Due to a battery issue, medical equipment like implantable cardioverter defibrillators (ICD) and cardiac resynchronisation therapy devices (CRT-D) have reportedly failed, leading to serious concerns for patient health.
It’s thought that around 350,000 devices worldwide have been implanted and potentially put patient health at risk.
Lithium clusters forming from battery depletion can apparently bring about short circuiting, meaning the battery could drain very quickly. They’re supposed to last three months, but are possibly depleting quicker as a result of the problems, putting patient’s health – and lives – at risk.
St Jude Medical published a notice to the public addressing the problem in the last few weeks, with the notice highlighting the affected models. The premature battery depletion associated with the devices manufactured by Fortify, Fortify Assura, Quadra Assura, Quadra Assura MP, Unify, Unify Assura and Unify Quada are said to be in the mix.
There have been two deaths (one in the U.K.) that have been associated with the battery depletion. In those cases, the patients were unable to have their defibrillation therapy as a result of the devices draining out of battery prematurely.
Additionally, there has been ten reported incidents of fainting as well.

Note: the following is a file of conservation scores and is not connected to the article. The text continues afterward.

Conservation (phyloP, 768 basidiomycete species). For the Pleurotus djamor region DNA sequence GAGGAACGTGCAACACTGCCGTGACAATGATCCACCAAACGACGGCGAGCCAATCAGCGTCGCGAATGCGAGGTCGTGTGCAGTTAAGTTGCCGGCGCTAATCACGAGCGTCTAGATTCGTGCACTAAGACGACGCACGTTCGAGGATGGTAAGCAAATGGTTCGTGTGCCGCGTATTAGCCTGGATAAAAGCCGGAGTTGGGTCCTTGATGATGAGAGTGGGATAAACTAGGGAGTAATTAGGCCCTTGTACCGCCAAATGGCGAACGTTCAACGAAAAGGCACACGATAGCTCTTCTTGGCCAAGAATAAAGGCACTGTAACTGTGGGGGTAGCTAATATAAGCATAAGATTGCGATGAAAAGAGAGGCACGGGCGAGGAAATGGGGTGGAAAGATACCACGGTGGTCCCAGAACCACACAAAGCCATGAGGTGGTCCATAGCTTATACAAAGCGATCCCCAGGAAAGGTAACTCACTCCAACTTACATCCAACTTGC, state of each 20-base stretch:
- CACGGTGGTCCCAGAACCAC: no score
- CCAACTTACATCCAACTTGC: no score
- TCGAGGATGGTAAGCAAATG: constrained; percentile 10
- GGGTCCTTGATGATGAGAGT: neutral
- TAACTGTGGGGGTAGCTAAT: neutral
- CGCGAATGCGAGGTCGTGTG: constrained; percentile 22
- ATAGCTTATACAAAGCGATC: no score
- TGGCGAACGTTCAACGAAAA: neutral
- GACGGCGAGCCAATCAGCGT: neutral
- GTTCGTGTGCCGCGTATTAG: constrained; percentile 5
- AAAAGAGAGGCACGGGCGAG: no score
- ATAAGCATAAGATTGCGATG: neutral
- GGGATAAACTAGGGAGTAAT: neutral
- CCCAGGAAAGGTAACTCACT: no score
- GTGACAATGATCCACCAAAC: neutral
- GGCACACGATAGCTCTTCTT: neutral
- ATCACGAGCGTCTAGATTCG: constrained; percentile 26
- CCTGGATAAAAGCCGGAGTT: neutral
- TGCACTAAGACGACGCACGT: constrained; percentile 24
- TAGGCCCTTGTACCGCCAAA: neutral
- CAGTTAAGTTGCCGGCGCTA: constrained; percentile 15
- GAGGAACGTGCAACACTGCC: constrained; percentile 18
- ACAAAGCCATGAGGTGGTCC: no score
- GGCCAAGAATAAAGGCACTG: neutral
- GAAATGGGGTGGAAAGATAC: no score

St Jude Medical reports that only 0.2% of the affected devices are reported to have experienced the premature battery depletion. Patients with devices implanted for a duration of more than six years have yet to be given any further information about any failure rates, which could put individuals at greater risk of harm.
Devices are reportedly being replaced at no extra cost.
As it seems impossible to predict which devices will suffer from the lithium cluster problem, the job of manufacturer is to recall all devices as soon as possible to have them rigorously tested for the issue. This is important given that it could be a life or death matter if devices fail.
St Jude Medical’s plan of action so far only seeks to replace implanted devices that are nearly reaching its elective replacement indicator (ERI), which they see as the priority when it may be close to the end of life (EOL) of the device.
Large volumes affected
Although the distribution figure of 400,000 may seem nominal, it’s not as straight-forward as it seems.
It’s not just NHS hospitals that are in recipient of the devices. The devices have been distributed among care homes, clinics, education colleges, hospices, independent treatment centres, nursing agencies and private medical practices.
Which is huge.
Acting on professional advice, St Jude Medical has given recommendations regarding the devices. However, they highlighted that individual patients may require individual considerations to be assessed on a case by case basis.
St Jude Medical’s seemingly relaxed attitude in recalling all the affected devices could have harmful consequences for patients. A device that has the potential to cause death should be one that sees stringent prevention methods in place, and watchdogs scrutinising their every move.
IMPORTANT: advice on this page is intended to be up-to-date for the 'first published date'.
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First published by Matt on November 28, 2016
Posted in the following categories: Medical